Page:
… I should imagine that the only thing that two or three colored people talk of when they get together is race. I imagine that they can’t rub color off their face or rub it out of their minds. I imagine that it is with them always. I imagine that the stories of lynchings, the stories of murders, the stories of oppression are a topic of constant conversation. I imagine that everything that appears in the newspapers on this subject is carried from one to another until every man knows what others know, upon the topic which is the most important of all to their lives.

What do you think about it? Suppose you were black. Do you think you would forget it, even in your dreams? Or would you have black dreams? Suppose you had to watch every point of contact with your neighbor and remember your color, and you knew your children were growing up under this handicap. Do you suppose you would think of anything else?

…The jury isn’t supposed to be entirely ignorant. They are supposed to know something. These black people were in the house with the black man’s psychology, and with the black man’s fear, based on what they had heard and what they had read and what they knew. I don’t need to go far. I don’t need to travel to Florida. I don’t even need to talk about the Chicago riots. The testimony showed that in Chicago a colored boy on a raft had been washed to a white bathing beach, and men and boys of my race stoned him to death. A riot began, and some hundred and twenty were killed.

I don’t need to go to Washington or to St. Louis… I don’t need to go far either in space or time. Let us take this city…I appeal to you, gentlemen, to do your part to save the honor of this city, to save its reputation, to save yours, to save its name, and to save the poor colored people who can not save themselves…

Let us take a little glance at the history of the Negro race. It only needs a minute. It seems to me that the story would melt hearts of stone.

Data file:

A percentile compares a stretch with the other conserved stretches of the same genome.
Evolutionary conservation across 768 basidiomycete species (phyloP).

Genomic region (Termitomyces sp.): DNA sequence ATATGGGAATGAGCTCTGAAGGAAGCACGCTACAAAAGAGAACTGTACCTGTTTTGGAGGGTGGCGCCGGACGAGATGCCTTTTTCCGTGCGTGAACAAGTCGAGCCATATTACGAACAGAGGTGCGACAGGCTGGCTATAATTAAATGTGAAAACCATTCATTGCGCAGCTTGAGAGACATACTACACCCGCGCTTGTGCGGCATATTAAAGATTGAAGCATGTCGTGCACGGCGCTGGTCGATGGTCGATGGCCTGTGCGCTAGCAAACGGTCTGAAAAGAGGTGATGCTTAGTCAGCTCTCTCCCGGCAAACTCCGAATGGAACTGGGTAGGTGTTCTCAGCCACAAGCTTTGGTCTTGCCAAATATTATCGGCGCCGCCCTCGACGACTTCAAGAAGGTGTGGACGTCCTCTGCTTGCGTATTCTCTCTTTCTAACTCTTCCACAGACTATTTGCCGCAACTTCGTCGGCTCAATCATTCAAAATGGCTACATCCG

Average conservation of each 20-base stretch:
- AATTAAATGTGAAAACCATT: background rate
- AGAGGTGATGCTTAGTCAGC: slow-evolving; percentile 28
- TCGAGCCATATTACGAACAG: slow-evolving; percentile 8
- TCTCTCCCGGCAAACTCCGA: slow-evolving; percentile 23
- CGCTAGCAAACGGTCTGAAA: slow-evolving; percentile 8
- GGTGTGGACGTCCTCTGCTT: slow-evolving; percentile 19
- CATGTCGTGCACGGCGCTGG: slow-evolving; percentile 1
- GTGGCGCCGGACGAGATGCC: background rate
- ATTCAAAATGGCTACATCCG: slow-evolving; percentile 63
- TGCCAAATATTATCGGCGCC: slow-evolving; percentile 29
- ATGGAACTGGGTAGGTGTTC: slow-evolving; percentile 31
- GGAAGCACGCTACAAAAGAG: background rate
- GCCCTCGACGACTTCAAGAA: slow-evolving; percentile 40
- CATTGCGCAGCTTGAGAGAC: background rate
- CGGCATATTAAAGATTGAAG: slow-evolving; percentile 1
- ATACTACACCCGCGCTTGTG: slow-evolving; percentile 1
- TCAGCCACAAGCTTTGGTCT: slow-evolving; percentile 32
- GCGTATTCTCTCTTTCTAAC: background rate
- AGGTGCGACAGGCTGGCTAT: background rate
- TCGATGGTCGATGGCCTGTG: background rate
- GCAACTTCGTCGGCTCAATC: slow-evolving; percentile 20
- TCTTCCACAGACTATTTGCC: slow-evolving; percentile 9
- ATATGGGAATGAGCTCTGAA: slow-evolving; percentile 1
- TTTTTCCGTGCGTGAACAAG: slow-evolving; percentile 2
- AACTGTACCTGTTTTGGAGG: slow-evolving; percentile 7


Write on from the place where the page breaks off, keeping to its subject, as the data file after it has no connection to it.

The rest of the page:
… Some other men, reading about this land of freedom that we brag about on the 4th of July, came voluntarily to America. These men, the defendants, are here because they could not help it. Their ancestors were captured in the jungles and on the plains of Africa, captured as you capture wild beasts, torn from their homes and their kindred; loaded into slave ships, packed like sardines in a box, half of them dying on the ocean passage; some jumping into the sea in their frenzy, when they had a chance to choose death in place of slavery. They were captured and brought here. They could not help it. They were bought and sold as slaves, to work without pay, because they were black. They were subjected to all of this for generations, until finally they were given their liberty, so far as the law goes—and that is only a little way, because, after all, every human being’s life in this world is inevitably mixed with every other life and, no matter what laws we pass, no matter what precautions we take, unless the people we meet are kindly and decent and human and liberty-loving, then there is no liberty. Freedom comes from human beings, rather than from laws and institutions.

… If the race that we belong to owes anything to any human being, or to any power in this universe, they owe it to these black men. Above all other men, they owe an obligation and a duty to these black men which can never be repaid. I never see one of them, that I do not feel I ought to pay part of the debt of my race, and if you gentlemen feel as you should feel in this case, your emotions will be like mine.

…It is not often that a case is submitted to twelve men where the decision may mean a milestone in the progress of the human race. But this case does. And, I hope and I trust that you have a feeling of responsibility that will make you take it and do your duty as citizens of a great nation, and, as members of the human family, which is better still.